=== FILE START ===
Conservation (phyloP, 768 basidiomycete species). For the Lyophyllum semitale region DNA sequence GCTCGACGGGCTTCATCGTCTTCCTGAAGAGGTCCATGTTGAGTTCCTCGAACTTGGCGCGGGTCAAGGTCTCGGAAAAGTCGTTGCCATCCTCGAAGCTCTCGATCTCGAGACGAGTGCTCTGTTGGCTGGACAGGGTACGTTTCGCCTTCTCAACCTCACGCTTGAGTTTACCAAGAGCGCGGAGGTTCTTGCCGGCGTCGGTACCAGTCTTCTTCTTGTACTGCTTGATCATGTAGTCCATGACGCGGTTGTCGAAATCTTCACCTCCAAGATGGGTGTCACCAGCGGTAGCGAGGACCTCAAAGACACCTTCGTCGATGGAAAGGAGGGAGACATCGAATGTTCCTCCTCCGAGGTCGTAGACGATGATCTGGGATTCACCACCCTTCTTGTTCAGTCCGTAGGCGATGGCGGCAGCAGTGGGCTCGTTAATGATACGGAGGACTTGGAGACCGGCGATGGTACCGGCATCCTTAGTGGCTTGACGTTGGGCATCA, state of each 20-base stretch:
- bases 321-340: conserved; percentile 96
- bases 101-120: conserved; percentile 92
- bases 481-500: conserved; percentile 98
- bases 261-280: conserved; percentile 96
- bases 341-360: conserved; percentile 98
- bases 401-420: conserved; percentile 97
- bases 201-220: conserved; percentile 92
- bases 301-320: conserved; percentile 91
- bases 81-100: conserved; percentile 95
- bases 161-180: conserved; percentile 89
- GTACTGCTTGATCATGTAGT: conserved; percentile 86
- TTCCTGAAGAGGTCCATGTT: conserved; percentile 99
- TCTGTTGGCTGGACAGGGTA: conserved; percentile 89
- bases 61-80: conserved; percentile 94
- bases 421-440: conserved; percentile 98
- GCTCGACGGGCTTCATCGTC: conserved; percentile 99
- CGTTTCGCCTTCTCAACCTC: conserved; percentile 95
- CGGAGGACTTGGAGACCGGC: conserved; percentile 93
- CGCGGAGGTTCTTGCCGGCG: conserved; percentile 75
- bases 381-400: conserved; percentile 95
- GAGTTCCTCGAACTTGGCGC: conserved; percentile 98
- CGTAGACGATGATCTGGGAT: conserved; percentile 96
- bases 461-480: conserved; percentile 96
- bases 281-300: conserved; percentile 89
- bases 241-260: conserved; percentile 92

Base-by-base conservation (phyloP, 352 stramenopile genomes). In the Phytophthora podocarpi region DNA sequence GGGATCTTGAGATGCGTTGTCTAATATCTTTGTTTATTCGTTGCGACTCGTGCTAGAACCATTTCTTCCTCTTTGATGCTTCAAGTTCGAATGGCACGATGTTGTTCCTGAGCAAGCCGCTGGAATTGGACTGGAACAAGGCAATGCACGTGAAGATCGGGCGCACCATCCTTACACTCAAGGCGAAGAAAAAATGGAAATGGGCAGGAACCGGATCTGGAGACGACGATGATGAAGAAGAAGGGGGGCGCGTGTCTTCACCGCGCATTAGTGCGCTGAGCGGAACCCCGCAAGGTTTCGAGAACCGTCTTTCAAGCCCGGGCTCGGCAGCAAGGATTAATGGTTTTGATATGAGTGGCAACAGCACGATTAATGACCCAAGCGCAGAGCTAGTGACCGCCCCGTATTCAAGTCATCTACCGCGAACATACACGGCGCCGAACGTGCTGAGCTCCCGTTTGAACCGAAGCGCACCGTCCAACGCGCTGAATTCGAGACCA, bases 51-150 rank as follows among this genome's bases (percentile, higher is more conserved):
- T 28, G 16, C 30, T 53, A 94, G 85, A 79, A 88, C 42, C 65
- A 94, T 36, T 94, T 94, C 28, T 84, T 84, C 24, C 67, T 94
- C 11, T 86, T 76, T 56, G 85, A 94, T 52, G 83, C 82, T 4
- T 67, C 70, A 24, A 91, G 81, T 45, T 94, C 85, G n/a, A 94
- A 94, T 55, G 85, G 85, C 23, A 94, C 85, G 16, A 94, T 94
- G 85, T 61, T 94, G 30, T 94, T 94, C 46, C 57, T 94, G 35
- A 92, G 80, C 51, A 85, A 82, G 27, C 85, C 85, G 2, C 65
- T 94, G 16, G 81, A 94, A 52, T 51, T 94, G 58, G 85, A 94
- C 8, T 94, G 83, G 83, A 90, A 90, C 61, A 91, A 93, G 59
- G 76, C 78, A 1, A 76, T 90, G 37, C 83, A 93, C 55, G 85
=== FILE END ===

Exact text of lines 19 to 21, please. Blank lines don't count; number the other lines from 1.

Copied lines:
- CGGAGGACTTGGAGACCGGC: conserved; percentile 93
- CGCGGAGGTTCTTGCCGGCG: conserved; percentile 75
- bases 381-400: conserved; percentile 95